Eventually, I figured out what was wrong happening with my DFT calculation. As I understand now, each processor saves and maintains (write recursively as the calculation progresses) its own file containing the wavefunctions (Kohn-sham orbitals), charge density, etc. This can be done in two different ways during the parallelization:
collected: all files from different processors are collected by the code to a single processor that writes them to disk, in a single file, using a format that doesn't depend upon the number of processors or their distribution. This is the default since v.6.2 for final data.
Distributed: each processor writes its own file to disk in its internal format to a different file. The 'distributed' format is fast and simple, but the data so produced is readable only by a job running on the same number of processors, with the same type of parallelization, as the job who wrote the data, and if all files are on a file system that is visible to all processors (i.e., you cannot use local scratch directories: there is presently no way to ensure that the distribution of processes across processors will follow the same pattern for different jobs).
What wrong I was doing?
When I ran the 'SCF' calculation with
npools=20 and k-point mesh of
12* 12 * 12. This is a wrong estimation for choosing the n-pools
number. As it is mentioned in QE user guide(page 17) that the npools should divide the number of k-points by an integer. The file saved in this calculation was from the first method.
Then, I started running the 'NSCF' calculation on a denser k-point grid of 20 * 20 * 20 with the same 20
npools again. In this case, each processor started writing its own files (method 2). It created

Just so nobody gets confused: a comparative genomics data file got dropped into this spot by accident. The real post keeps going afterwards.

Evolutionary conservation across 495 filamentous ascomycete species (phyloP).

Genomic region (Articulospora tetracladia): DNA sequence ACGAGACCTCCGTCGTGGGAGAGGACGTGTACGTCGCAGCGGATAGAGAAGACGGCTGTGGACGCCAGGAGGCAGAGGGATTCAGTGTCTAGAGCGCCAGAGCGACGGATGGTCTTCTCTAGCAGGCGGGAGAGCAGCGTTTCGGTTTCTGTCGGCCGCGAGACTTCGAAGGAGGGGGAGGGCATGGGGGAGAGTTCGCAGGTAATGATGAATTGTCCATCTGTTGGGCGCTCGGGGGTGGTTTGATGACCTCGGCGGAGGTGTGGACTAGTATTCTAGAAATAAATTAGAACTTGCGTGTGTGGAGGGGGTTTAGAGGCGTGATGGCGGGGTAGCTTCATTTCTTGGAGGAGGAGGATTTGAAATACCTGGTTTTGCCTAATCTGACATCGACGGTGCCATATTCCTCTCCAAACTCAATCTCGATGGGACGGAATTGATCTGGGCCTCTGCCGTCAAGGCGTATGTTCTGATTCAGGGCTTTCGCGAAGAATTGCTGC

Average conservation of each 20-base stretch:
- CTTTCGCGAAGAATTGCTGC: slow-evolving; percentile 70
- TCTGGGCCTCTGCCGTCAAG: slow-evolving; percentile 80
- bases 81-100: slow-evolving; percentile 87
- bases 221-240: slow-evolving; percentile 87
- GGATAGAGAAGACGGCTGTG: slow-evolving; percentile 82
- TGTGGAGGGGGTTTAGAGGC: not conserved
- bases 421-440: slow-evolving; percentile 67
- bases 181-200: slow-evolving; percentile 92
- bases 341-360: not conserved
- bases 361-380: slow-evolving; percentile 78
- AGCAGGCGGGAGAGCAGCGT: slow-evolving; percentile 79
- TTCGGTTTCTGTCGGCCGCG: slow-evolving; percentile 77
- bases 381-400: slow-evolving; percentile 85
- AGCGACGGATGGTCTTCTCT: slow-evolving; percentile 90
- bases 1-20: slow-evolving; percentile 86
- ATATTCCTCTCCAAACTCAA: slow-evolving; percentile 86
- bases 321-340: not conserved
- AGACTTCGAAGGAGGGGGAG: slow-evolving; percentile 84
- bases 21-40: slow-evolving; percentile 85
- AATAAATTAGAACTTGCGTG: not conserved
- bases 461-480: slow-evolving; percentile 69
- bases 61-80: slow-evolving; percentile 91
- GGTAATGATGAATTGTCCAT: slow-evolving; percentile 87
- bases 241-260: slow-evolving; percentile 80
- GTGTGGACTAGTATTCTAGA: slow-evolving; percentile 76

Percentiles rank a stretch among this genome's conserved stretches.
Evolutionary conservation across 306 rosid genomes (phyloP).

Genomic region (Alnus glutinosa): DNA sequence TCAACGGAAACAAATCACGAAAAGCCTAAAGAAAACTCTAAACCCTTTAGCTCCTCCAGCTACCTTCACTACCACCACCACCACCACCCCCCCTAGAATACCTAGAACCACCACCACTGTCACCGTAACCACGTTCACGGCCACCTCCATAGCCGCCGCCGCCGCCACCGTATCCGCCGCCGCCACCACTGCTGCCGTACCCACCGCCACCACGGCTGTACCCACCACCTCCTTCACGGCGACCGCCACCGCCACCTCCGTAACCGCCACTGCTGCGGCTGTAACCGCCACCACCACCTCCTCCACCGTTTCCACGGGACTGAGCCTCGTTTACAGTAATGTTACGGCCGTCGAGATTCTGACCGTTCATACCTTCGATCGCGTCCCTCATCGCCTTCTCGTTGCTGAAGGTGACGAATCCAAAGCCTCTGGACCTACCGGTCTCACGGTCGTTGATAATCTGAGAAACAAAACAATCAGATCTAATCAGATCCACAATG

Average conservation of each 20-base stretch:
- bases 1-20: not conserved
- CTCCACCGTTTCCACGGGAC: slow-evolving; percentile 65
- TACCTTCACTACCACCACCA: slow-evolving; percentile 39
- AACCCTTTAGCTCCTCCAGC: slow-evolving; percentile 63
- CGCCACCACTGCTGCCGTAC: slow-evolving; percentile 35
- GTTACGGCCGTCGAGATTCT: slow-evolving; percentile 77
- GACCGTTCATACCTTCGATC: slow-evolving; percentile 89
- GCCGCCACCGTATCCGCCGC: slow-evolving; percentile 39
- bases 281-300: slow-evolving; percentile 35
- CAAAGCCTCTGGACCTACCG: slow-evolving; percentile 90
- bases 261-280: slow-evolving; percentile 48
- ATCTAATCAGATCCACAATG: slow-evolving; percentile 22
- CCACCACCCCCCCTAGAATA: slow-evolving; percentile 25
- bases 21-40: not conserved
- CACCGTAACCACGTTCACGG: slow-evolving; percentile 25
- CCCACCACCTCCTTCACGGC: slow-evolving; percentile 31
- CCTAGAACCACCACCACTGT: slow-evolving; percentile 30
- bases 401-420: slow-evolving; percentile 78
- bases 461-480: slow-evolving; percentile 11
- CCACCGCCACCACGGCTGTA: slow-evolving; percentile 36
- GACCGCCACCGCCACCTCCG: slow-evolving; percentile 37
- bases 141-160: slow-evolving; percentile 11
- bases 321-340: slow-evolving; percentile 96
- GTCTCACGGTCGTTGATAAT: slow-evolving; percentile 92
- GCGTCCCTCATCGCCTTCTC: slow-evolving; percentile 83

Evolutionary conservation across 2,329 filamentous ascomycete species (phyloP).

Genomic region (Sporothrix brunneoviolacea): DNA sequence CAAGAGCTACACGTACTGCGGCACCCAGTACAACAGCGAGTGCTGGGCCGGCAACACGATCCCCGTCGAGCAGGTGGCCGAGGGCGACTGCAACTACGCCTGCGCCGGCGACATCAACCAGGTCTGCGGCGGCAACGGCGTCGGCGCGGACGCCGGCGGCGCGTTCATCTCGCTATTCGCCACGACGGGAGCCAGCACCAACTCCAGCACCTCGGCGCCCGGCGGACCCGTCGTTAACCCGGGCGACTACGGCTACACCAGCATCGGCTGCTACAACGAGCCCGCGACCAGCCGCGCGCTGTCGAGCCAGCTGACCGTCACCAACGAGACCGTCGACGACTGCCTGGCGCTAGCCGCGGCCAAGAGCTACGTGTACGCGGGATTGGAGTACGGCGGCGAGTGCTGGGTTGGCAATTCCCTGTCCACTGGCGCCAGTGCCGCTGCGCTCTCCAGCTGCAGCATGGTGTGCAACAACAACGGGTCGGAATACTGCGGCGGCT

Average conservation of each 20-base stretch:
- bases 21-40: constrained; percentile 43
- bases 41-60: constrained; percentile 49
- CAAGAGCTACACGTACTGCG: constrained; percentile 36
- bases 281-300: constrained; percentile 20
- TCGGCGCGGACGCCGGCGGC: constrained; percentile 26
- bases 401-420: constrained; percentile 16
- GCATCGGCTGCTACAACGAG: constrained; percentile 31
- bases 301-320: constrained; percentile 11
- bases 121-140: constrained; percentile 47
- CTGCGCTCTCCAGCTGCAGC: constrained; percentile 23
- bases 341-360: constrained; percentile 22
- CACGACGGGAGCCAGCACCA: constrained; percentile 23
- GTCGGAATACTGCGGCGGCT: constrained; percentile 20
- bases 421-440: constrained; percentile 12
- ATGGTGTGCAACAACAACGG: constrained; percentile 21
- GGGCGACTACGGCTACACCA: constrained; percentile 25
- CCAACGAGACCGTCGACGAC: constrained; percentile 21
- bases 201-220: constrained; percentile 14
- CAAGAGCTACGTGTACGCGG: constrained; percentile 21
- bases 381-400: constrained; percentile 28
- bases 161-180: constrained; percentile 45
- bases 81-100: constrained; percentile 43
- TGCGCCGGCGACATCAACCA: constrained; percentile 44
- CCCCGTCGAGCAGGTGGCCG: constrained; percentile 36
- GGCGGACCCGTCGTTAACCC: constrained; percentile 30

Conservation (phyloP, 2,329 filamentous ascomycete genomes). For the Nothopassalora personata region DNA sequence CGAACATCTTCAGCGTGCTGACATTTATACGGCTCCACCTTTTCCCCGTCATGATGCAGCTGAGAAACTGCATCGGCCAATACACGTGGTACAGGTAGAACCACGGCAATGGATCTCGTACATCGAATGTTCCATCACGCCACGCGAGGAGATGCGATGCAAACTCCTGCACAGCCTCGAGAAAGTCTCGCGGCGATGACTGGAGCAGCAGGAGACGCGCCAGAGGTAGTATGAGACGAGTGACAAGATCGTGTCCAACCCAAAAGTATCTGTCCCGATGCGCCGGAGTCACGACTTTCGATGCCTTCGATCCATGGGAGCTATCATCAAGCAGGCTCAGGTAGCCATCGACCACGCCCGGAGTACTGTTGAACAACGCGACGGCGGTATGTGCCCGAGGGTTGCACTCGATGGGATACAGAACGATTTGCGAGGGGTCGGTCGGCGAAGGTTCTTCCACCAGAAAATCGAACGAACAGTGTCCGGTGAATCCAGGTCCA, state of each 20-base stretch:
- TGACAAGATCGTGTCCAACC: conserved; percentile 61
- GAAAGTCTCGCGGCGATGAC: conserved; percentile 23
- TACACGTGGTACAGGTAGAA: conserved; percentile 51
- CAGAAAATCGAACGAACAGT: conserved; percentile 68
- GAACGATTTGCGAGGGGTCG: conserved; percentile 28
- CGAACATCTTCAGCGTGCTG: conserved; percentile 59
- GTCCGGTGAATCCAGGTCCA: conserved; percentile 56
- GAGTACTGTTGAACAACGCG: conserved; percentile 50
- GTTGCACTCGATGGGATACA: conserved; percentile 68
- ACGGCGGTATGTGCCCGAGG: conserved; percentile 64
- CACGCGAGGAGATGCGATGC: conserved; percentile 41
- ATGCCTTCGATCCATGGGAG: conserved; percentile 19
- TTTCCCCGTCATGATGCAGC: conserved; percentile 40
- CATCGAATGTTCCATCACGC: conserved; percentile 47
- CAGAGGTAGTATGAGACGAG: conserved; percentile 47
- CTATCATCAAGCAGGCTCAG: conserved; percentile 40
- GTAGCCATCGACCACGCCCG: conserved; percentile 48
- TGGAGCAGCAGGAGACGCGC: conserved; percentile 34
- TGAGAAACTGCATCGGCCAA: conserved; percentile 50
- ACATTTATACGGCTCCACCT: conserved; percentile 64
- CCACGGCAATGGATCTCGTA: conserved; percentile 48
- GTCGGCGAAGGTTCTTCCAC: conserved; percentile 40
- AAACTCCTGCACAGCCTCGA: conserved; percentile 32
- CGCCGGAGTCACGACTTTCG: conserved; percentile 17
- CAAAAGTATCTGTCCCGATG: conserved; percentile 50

prefix.wfc1, prefix.wfc2, prefix.wfc3 ... prefix.wfc20, which took a lot of disk space.
Of course, the job will send an error when there is no disk space available to proceed the calculation with a termination.
Then, I tried to reduce the number of
npools from 20 to 2, which was the reason for the error I have got in my files attached to the question. If one is using the final result of last calculation to perform the second calculation then the number of pools on which next calculation is running should be the same otherwise one will get an error like pointed out by @Anoop A Nair in the comment.
How did I solve this issue?
I ran again both 'SCF' and 'NSCF' calculation with
npools = 2. This time both calculations were done within 20 hours time. Previously, only 'SCF' calculation was taking around 1 day to do the job. This time it also took less space on the disk.
Conclusion: One should do some experiments while choosing the optimal number of processors during the parallelization to make it resource-friendly. Also one can set
disk_io = none,
medium to reduce the size of files being saved after the calculation.